Blame The Millennials
Recently I had an amazing chat with a friend on Facebook. Our conversation steered towards her expressing that she has had quite a task with managing her team of young professionals. In an exasperated voice she said, “Young people today have no work ethic and they have a sense of entitlement.” I could hear the resignation in her voice and thought of how often I have come across managers who share the same perception. Their final analysis usually sounds akin to this, “I’ll tell you, this generation is the worst.” I have heard that statement used to describe my generation. How uncanny is that!
- Retrieved from Google Images, August 4, 2013
My over 15 years of experience, as both a member of a team and as part of executive management is that we tend to over-reach in our efforts to have millennials conform to standards without fully comprehending what drives these tech babies. In this new dispensation, we have not prepared our managers/leaders adequately to treat with the needs of millennials. I have always stated in executive discussions that as our fantastic baby-boomers hand over the reins to Generation X and Y employees, we must also seek to appreciate that the world has changed dramatically and our combined vision must echo the traditions of the old as well as the excellent new age opportunities now available. The basic template of leadership is still in tact and is built on traditions like respect, fairness, nurturing talent and recognizing the efforts of others. However, within this bubble, innovation, strategy, co-operative engagements, interest-driven approaches to gain competitive advantage, technical and technological resources and other stimulants that encourage productivity, support opportunities to develop a team of knowledgeable, skilled, high performing, adaptable agents. The goal in all of this should be to seek a measure of balance between and among competing thoughts.
Millennials have also shared their own challenges about the work environment. For many, there is inconsistency demonstrated by those who lead. Rules and regulations, designed to keep the team in line are routinely trampled on by those in authority. In my discussions with this group, they express deep concern for the behaviors that corrupt an organization. They admit that many of their peers are unfit employees and would hastily point fingers at the hiring practices of the company. So all around, in both camps, there are expectations that have not been met. What to do?
Be reminded that organizations are structures. Simply put, there is an order, a pattern that is so designed to support the business being undertaken. It is necessary, to define what is the core business. Your business has to have the kind of resources that will help it to succeed. What’s on your checklist and how important are each variable? Your list may incorporate external resources. When we think about resources off the cuff, our mind goes to financial, equipment, human talent. However, external resources to support success will also include, state agencies (tax boards, other state legislative apparatus) as well as non-state organizations/actors.
Within your model, think about the type of team you are building. I liken this approach to a conductor with his mix of talent on an orchestra. Each holder of an instrument contributes to the beautiful arrangement of music set to delight aficionados. Arriving at the best talent takes time. Auditions are auditions are held. The established criteria leaves little room for error. Each prospect understands the level of competition and must prove to that they can meet and surpass the expectations of the musical directors. The standards that underpin the orchestra is lived and breathed by those who aspire to greatness. Those who fail to live up to the standards are quickly showed the out.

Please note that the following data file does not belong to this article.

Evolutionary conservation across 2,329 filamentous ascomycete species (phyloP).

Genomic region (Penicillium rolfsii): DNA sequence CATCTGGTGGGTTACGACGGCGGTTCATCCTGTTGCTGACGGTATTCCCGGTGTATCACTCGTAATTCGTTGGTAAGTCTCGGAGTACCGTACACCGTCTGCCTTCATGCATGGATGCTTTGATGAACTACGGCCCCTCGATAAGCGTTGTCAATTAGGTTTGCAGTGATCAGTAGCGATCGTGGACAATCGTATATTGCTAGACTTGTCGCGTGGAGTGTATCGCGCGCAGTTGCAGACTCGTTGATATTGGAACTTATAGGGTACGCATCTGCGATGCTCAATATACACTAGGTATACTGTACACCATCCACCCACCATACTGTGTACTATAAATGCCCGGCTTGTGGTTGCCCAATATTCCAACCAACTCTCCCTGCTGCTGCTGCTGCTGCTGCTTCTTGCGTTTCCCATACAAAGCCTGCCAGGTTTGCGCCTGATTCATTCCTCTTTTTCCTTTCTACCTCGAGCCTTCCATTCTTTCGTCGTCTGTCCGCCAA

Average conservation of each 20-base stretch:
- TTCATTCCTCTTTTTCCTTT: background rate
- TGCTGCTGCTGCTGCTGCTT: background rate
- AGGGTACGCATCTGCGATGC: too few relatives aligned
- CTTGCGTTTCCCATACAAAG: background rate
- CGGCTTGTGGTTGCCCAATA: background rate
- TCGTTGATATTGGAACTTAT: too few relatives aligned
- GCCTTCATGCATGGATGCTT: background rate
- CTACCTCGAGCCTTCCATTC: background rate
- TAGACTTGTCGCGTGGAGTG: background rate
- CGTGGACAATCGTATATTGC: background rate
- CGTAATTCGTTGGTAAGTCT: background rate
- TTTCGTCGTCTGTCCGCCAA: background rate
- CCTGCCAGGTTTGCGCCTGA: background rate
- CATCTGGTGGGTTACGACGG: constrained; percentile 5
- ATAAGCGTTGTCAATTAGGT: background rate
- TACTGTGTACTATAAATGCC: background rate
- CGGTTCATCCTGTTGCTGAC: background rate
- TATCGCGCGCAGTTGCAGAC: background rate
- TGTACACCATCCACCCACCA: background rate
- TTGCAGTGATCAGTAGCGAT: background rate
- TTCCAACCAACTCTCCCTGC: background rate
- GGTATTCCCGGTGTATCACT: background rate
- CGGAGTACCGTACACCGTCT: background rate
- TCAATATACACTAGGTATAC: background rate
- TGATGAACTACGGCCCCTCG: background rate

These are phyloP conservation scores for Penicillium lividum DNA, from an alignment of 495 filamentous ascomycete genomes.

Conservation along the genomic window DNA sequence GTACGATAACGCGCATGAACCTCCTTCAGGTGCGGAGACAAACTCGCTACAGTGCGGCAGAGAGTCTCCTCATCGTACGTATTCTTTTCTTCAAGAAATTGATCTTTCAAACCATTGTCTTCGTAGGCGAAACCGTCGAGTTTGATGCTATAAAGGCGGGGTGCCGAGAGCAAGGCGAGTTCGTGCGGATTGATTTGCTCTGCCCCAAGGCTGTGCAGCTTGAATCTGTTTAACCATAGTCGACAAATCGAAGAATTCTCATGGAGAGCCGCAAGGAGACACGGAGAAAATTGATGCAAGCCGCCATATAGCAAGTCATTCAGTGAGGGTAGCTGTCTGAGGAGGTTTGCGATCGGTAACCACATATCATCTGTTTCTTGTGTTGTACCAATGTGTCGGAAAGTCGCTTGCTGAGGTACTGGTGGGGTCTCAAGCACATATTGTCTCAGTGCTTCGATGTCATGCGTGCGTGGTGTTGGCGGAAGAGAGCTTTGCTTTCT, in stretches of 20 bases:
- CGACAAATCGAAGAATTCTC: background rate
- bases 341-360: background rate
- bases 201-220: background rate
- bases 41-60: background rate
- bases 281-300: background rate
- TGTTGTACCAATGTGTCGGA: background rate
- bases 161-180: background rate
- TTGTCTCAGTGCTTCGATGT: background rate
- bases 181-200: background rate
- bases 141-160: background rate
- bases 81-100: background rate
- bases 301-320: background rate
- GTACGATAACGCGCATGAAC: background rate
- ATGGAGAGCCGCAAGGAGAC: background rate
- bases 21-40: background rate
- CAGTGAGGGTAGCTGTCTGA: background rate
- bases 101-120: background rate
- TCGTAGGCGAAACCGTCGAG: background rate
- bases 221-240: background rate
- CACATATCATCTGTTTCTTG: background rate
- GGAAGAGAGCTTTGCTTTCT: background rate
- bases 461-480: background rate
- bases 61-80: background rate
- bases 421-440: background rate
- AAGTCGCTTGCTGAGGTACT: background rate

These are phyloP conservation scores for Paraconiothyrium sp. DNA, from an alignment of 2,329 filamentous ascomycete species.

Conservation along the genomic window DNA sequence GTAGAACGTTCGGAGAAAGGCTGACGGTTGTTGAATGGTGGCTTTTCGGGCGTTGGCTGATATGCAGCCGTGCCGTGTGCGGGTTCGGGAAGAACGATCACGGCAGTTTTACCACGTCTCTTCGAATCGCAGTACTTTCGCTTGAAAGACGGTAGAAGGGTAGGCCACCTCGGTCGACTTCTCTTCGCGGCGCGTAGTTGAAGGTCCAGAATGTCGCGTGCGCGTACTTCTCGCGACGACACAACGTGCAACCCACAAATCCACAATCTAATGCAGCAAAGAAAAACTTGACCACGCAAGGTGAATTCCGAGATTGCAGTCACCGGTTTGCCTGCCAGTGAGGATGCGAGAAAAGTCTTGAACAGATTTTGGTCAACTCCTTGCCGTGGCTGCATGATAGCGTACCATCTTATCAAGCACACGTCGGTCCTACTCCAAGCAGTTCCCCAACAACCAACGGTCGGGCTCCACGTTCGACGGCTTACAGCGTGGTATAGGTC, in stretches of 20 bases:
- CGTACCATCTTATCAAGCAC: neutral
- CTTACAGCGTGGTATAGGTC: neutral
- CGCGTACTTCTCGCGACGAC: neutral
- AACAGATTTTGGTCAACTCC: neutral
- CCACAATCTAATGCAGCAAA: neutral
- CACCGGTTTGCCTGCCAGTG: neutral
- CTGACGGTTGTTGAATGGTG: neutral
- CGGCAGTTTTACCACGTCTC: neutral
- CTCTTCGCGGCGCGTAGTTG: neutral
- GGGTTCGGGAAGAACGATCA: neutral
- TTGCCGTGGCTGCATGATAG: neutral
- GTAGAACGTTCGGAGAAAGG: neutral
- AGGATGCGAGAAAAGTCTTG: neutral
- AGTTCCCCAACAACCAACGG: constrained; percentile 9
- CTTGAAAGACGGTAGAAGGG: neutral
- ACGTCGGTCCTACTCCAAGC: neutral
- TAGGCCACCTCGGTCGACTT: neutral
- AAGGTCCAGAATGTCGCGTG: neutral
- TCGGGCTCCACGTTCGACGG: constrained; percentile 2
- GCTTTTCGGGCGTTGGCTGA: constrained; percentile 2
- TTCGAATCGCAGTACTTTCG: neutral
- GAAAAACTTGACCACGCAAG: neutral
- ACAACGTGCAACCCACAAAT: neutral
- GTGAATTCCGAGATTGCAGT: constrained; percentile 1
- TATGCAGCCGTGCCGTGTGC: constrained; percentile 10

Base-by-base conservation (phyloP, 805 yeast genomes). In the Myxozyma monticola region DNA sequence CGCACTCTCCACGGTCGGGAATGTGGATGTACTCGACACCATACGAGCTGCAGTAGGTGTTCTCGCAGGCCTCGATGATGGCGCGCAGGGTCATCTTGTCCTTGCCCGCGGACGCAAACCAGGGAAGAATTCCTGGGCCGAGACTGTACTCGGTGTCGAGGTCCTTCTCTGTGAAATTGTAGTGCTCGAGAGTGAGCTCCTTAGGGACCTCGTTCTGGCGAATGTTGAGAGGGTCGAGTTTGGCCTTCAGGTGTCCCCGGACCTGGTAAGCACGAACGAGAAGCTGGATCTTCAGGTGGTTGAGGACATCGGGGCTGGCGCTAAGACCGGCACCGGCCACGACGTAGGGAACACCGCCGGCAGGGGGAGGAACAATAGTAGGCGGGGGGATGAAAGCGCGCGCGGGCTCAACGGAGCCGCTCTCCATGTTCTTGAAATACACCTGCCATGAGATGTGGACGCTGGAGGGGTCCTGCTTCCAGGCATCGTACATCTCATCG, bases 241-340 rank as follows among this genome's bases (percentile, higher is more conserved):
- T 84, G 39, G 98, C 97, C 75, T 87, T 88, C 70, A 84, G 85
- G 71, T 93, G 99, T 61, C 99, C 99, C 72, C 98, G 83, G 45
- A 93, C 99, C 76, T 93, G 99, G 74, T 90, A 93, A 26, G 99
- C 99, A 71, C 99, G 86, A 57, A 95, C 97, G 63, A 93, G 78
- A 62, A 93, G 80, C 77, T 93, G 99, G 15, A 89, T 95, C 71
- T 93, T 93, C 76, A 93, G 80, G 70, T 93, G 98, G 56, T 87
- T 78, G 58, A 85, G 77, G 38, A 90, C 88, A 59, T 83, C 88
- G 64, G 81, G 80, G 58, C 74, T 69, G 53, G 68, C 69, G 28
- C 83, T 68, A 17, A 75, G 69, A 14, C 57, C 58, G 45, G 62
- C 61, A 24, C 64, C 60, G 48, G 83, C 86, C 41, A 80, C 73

As I explained to discussion partner, we have the tools to help us succeed but we fail to use them. Any established organization will tell you they have a disciplinary code and the most famous line, “our code is found in the team members handbook.” If employees seek to be honest with you, many will tell you they have not read the book since being employed. With this knowledge, the organization must continually refresh in the minds of all workers, the core standards that are in place. The Ritz Carlton brand does this beautifully. Your team notice boards, should echo the principles that drive the company’s success. Frequently update your boards with eye-catching material that reinforce the values of the organization. Here is a suggestion, prepare a segment called value of the week. Take one of the values that is attached to a behavioral component and create a competition around that specific value which will allow your team to earn incentives. Do not be afraid to “think outside the box” and for heaven’s sake, do not be stuck in one method. Your team needs stimulation and it is your responsibility to keep them engaged.
Finally, put your diverse team to work. Allow them to get involved in cross-departmental projects. You are orchestrating co-operation and engagement by braiding this into the fabric of the organization. You will be amazed at how much conflict is managed when there is a surgical strategic intent that drives action. As organizational leaders, we are aware of our talent base. Take a little more time to understand what makes them work. Get help from external facilitators and coaches if the signals are evident that you are losing your team. After all, you hired them.
Copyright 2013 Suzette Henry Campbell